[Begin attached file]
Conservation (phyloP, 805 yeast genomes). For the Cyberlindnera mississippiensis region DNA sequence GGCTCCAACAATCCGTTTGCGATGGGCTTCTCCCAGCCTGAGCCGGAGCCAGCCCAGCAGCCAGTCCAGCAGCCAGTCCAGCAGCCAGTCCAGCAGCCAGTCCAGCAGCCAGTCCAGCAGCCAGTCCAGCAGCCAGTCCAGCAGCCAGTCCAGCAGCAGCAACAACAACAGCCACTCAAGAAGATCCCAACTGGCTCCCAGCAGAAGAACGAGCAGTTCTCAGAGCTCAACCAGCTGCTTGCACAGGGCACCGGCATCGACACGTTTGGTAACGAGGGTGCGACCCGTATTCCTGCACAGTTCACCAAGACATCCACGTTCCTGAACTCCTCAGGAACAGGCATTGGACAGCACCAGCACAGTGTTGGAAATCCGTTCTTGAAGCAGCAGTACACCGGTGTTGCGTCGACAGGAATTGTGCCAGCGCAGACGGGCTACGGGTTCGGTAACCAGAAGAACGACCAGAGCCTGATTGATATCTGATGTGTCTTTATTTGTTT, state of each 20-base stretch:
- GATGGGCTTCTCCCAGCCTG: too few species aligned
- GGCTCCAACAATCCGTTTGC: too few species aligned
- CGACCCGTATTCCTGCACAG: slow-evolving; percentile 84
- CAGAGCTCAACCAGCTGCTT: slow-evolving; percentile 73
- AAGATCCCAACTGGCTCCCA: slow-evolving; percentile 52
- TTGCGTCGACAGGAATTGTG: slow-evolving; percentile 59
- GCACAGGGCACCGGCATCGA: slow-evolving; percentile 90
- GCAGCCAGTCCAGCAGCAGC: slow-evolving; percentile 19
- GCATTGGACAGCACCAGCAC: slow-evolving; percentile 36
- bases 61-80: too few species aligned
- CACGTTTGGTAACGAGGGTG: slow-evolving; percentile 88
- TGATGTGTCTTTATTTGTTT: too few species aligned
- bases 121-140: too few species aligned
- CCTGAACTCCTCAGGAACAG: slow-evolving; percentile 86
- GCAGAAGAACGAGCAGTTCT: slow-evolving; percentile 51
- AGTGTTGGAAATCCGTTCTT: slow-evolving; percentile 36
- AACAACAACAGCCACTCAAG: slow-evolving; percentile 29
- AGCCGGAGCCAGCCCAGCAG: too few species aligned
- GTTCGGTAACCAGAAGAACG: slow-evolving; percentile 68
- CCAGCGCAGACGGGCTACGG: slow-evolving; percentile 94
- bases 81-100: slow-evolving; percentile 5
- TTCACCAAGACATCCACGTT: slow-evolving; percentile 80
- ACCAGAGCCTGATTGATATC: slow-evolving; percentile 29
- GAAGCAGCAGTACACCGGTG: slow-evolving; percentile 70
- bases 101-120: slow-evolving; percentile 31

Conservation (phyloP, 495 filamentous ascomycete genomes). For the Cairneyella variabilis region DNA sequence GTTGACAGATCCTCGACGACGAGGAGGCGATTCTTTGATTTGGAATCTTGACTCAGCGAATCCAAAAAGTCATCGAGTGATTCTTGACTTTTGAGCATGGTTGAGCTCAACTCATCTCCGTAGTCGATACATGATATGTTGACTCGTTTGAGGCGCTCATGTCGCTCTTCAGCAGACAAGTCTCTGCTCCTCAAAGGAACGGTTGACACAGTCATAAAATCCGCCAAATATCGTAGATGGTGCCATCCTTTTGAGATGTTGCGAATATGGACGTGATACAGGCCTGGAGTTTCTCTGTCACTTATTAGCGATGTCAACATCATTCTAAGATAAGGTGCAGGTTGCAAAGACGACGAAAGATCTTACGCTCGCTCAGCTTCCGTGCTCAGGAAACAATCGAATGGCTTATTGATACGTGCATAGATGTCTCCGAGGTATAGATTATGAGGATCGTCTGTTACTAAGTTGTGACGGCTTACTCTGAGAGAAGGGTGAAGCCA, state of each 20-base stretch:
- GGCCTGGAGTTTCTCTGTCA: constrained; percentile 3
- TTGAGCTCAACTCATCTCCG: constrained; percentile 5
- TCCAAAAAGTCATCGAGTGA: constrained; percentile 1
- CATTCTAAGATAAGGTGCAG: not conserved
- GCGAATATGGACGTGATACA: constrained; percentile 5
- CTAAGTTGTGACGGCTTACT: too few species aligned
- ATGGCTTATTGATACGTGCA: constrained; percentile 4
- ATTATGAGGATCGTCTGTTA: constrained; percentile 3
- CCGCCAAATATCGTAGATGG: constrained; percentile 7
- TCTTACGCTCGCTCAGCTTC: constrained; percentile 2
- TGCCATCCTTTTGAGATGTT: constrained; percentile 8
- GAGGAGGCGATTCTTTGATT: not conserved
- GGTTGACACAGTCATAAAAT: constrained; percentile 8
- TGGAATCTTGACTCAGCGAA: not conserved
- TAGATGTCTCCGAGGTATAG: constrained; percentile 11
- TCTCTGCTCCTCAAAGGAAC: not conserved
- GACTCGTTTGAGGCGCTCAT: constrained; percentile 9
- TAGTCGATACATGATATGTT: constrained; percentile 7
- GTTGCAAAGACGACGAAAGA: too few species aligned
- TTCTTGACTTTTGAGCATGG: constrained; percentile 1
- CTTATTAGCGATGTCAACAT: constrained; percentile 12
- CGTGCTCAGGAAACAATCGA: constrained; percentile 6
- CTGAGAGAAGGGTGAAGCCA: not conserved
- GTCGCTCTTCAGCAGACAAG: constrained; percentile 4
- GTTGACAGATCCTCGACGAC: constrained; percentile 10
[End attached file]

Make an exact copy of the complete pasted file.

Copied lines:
Conservation (phyloP, 805 yeast genomes). For the Cyberlindnera mississippiensis region DNA sequence GGCTCCAACAATCCGTTTGCGATGGGCTTCTCCCAGCCTGAGCCGGAGCCAGCCCAGCAGCCAGTCCAGCAGCCAGTCCAGCAGCCAGTCCAGCAGCCAGTCCAGCAGCCAGTCCAGCAGCCAGTCCAGCAGCCAGTCCAGCAGCCAGTCCAGCAGCAGCAACAACAACAGCCACTCAAGAAGATCCCAACTGGCTCCCAGCAGAAGAACGAGCAGTTCTCAGAGCTCAACCAGCTGCTTGCACAGGGCACCGGCATCGACACGTTTGGTAACGAGGGTGCGACCCGTATTCCTGCACAGTTCACCAAGACATCCACGTTCCTGAACTCCTCAGGAACAGGCATTGGACAGCACCAGCACAGTGTTGGAAATCCGTTCTTGAAGCAGCAGTACACCGGTGTTGCGTCGACAGGAATTGTGCCAGCGCAGACGGGCTACGGGTTCGGTAACCAGAAGAACGACCAGAGCCTGATTGATATCTGATGTGTCTTTATTTGTTT, state of each 20-base stretch:
- GATGGGCTTCTCCCAGCCTG: too few species aligned
- GGCTCCAACAATCCGTTTGC: too few species aligned
- CGACCCGTATTCCTGCACAG: slow-evolving; percentile 84
- CAGAGCTCAACCAGCTGCTT: slow-evolving; percentile 73
- AAGATCCCAACTGGCTCCCA: slow-evolving; percentile 52
- TTGCGTCGACAGGAATTGTG: slow-evolving; percentile 59
- GCACAGGGCACCGGCATCGA: slow-evolving; percentile 90
- GCAGCCAGTCCAGCAGCAGC: slow-evolving; percentile 19
- GCATTGGACAGCACCAGCAC: slow-evolving; percentile 36
- bases 61-80: too few species aligned
- CACGTTTGGTAACGAGGGTG: slow-evolving; percentile 88
- TGATGTGTCTTTATTTGTTT: too few species aligned
- bases 121-140: too few species aligned
- CCTGAACTCCTCAGGAACAG: slow-evolving; percentile 86
- GCAGAAGAACGAGCAGTTCT: slow-evolving; percentile 51
- AGTGTTGGAAATCCGTTCTT: slow-evolving; percentile 36
- AACAACAACAGCCACTCAAG: slow-evolving; percentile 29
- AGCCGGAGCCAGCCCAGCAG: too few species aligned
- GTTCGGTAACCAGAAGAACG: slow-evolving; percentile 68
- CCAGCGCAGACGGGCTACGG: slow-evolving; percentile 94
- bases 81-100: slow-evolving; percentile 5
- TTCACCAAGACATCCACGTT: slow-evolving; percentile 80
- ACCAGAGCCTGATTGATATC: slow-evolving; percentile 29
- GAAGCAGCAGTACACCGGTG: slow-evolving; percentile 70
- bases 101-120: slow-evolving; percentile 31

Conservation (phyloP, 495 filamentous ascomycete genomes). For the Cairneyella variabilis region DNA sequence GTTGACAGATCCTCGACGACGAGGAGGCGATTCTTTGATTTGGAATCTTGACTCAGCGAATCCAAAAAGTCATCGAGTGATTCTTGACTTTTGAGCATGGTTGAGCTCAACTCATCTCCGTAGTCGATACATGATATGTTGACTCGTTTGAGGCGCTCATGTCGCTCTTCAGCAGACAAGTCTCTGCTCCTCAAAGGAACGGTTGACACAGTCATAAAATCCGCCAAATATCGTAGATGGTGCCATCCTTTTGAGATGTTGCGAATATGGACGTGATACAGGCCTGGAGTTTCTCTGTCACTTATTAGCGATGTCAACATCATTCTAAGATAAGGTGCAGGTTGCAAAGACGACGAAAGATCTTACGCTCGCTCAGCTTCCGTGCTCAGGAAACAATCGAATGGCTTATTGATACGTGCATAGATGTCTCCGAGGTATAGATTATGAGGATCGTCTGTTACTAAGTTGTGACGGCTTACTCTGAGAGAAGGGTGAAGCCA, state of each 20-base stretch:
- GGCCTGGAGTTTCTCTGTCA: constrained; percentile 3
- TTGAGCTCAACTCATCTCCG: constrained; percentile 5
- TCCAAAAAGTCATCGAGTGA: constrained; percentile 1
- CATTCTAAGATAAGGTGCAG: not conserved
- GCGAATATGGACGTGATACA: constrained; percentile 5
- CTAAGTTGTGACGGCTTACT: too few species aligned
- ATGGCTTATTGATACGTGCA: constrained; percentile 4
- ATTATGAGGATCGTCTGTTA: constrained; percentile 3
- CCGCCAAATATCGTAGATGG: constrained; percentile 7
- TCTTACGCTCGCTCAGCTTC: constrained; percentile 2
- TGCCATCCTTTTGAGATGTT: constrained; percentile 8
- GAGGAGGCGATTCTTTGATT: not conserved
- GGTTGACACAGTCATAAAAT: constrained; percentile 8
- TGGAATCTTGACTCAGCGAA: not conserved
- TAGATGTCTCCGAGGTATAG: constrained; percentile 11
- TCTCTGCTCCTCAAAGGAAC: not conserved
- GACTCGTTTGAGGCGCTCAT: constrained; percentile 9
- TAGTCGATACATGATATGTT: constrained; percentile 7
- GTTGCAAAGACGACGAAAGA: too few species aligned
- TTCTTGACTTTTGAGCATGG: constrained; percentile 1
- CTTATTAGCGATGTCAACAT: constrained; percentile 12
- CGTGCTCAGGAAACAATCGA: constrained; percentile 6
- CTGAGAGAAGGGTGAAGCCA: not conserved
- GTCGCTCTTCAGCAGACAAG: constrained; percentile 4
- GTTGACAGATCCTCGACGAC: constrained; percentile 10